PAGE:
Definition of chestnut in English:

chestnut

Syllabification: chest·nut
Pronunciation: /ˈCHes(t)ˌnət
 
/

noun

  • 1 (also sweet chestnut) A glossy brown nut that may be roasted and eaten.
    More example sentences
    • Some authors have suggested that their flavour and texture are comparable with those of the chestnut or cashew nut.
    • Almost equally invigorating is a poached chicken, sliced into strips atop a mound of basmati rice but bathed in a potion of tarragon and chestnuts.
    • And I can't really tell you how it was made, as I spent the entire recipe-making time chopping walnuts and chestnuts, sneaking teeny bits in every now and then.
  • 2 (also chestnut tree, sweet chestnut, or Spanish chestnut) The large European tree that produces the edible chestnut, which develops within a bristly case, with serrated leaves and heavy timber.
    • Castanea sativa, family Fagaceae
    More example sentences
    • Greece originally introduced the chestnut tree to the rest of the European community.
    • As she got nearer she saw him shaded from the sun by the leaves of the chestnut tree.
    • One damaged chestnut tree and five mature conifers had to be removed.
  • 2.1 (also American chestnut) A related tree (C. dentata), which succumbed to a fungus bark disease in the early 1900s. Once prolific in the eastern US, very few large specimens survived.
    More example sentences
    • He cites the classic case of the American chestnut, once a dominant tree in many eastern hardwood forests.
    • The American chestnut was once the most common canopy tree in the deciduous forests of the eastern United States.
    • Several seedlings of American chestnut also are present.
  • 2.2 (also Chinese chestnut) A related tree (C. mollissima) native to China and Korea, cultivated elsewhere for its edible nut. The flowers have a putrid odor.
    More example sentences
    • The Chinese chestnut, C. mollissima, has been cultivated in China for at least as long as its European counterpart, and used in much the same way: dried, roasted, or made into meal.
  • 2.3 short for horse chestnut.
  • 2.4Used in names of trees and plants that are related to the sweet chestnut or that produce similar nuts, e.g., water chestnut.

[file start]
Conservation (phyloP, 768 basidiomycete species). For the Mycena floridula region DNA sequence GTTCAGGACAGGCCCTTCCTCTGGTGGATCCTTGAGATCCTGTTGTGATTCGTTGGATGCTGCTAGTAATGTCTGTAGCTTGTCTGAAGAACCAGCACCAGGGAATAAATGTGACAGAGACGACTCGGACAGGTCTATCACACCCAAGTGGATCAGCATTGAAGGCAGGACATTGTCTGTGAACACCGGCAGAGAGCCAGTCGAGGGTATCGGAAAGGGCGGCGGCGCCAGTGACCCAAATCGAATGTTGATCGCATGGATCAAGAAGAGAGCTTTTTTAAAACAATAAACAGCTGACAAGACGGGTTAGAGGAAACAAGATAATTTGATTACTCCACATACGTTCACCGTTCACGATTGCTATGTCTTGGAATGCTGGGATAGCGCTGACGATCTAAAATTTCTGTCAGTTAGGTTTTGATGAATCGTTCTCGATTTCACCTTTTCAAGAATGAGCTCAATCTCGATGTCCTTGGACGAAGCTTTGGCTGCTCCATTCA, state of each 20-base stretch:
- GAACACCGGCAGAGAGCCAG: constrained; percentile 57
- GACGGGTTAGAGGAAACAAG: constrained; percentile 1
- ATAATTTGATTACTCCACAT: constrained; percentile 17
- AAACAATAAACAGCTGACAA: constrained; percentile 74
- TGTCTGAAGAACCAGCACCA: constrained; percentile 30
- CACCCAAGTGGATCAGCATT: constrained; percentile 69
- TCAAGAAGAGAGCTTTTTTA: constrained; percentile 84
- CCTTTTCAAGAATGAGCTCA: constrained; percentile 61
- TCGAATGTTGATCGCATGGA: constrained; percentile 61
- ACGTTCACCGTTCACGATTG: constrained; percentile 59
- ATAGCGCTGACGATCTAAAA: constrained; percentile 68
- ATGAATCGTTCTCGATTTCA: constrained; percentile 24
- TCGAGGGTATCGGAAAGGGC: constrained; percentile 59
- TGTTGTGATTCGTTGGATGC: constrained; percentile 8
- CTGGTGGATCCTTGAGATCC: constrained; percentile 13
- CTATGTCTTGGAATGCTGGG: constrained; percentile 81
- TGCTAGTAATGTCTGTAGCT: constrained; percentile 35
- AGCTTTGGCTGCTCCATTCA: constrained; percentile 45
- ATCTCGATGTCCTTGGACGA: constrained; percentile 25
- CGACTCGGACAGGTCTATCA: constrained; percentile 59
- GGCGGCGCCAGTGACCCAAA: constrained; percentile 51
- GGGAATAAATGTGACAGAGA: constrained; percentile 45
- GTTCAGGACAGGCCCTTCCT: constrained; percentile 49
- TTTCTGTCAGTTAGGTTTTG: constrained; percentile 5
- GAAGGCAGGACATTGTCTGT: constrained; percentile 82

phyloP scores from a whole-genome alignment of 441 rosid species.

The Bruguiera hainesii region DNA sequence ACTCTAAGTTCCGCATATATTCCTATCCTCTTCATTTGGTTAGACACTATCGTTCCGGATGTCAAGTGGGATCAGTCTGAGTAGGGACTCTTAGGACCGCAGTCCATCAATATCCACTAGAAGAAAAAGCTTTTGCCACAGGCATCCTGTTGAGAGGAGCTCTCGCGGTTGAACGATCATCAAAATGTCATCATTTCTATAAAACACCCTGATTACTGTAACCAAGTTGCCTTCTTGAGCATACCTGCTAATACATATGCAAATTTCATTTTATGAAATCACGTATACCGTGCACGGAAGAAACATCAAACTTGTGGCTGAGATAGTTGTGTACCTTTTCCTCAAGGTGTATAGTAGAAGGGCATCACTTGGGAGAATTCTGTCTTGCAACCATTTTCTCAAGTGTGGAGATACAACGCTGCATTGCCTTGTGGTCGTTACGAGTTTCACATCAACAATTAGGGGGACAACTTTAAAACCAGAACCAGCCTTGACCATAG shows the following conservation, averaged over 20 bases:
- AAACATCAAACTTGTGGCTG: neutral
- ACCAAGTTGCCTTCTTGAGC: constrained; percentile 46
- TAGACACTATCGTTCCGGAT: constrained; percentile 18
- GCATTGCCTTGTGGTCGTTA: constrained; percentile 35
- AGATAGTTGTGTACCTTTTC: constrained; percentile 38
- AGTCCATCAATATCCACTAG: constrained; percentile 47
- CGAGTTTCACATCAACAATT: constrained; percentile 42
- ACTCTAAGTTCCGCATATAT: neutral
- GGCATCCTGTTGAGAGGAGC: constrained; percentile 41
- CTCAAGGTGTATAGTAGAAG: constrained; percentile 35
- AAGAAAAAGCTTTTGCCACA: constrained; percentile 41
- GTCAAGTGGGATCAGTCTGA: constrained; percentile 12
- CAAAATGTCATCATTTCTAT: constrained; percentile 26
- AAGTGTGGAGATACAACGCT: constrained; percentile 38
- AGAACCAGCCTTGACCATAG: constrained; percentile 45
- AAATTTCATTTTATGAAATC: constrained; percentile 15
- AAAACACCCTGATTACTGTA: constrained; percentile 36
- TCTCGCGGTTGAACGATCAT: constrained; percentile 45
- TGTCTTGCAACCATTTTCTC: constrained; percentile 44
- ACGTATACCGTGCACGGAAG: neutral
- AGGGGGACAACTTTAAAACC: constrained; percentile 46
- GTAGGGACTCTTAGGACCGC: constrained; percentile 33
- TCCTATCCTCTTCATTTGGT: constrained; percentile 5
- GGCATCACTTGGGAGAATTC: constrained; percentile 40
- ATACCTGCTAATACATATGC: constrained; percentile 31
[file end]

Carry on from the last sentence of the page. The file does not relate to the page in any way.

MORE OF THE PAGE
More example sentences
    • They also collected a broad variety of wild herbs, wild vegetables such as acorns, water chestnuts, and broad beans, and possibly wild rice.
    • In general, European chestnut trees haven't suffered as devastating an outbreak as their American cousins.
    • The European species of chestnut catches the disease, too, and early researchers noticed some Italian trees that seemed to have spontaneously recovered their health.
  • 3A deep reddish-brown color: [as modifier]: chestnut hair
    More example sentences
    • They had the same straight chestnut hair and deep green eyes.
    • She had a sweet smile, and her light olive skin went with deep, chestnut hair.
    • She flung her deep chestnut hair away from her eyes.
  • 3.1A horse of a reddish-brown color, with a brown mane and tail.
    More example sentences
    • Sharon rides Andy, a chestnut Quarter Horse who has never before experienced dressage.
    • Berndon was looking at a chestnut mare with a black mane and tail and took out some coins to pay for it.
    • The chestnut colt is the last foal out of Jewell Ridge, who died on August 1.
  • 4A small horny patch on the inside of each of a horse’s legs.
    More example sentences
    • The small chestnut patches on its shoulders are not always visible.

Phrases

an old chestnut

A joke or story that has become tedious because of its age and constant repetition.
More example sentences
  • This is an old chestnut of a story, and like the previous similar surveys it has a huge flaw which undermines the result: you don't know if the respondents are telling the truth.
  • Another barrier comes tumbling down, as that old chestnut about the Germans never making a funny comedy has to be consigned to the history book.
  • In the past she has denied the old chestnut about women not being as funny as men but today she clearly can't be bothered fighting.

pull someone's chestnuts out of the fire

Succeed in a hazardous undertaking for someone else’s benefit.
[with reference to the fable of a monkey using a cat's paw to extract roasting chestnuts from a fire]
More example sentences
  • For example, we have pulled your chestnuts out of the fire in two world wars that were occasioned by European diplomacy.
  • I think it'll take more than him to pull their chestnuts out of the fire.
  • Whatever it takes to pull his chestnuts out of the fire in Virginia.

Origin

early 16th century: from Old English chesten (from Old French chastaine, via Latin from Greek kastanea) + nut.

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Pronunciation: ˌkələrəˈto͝orə
noun
elaborate ornamentation of a vocal melody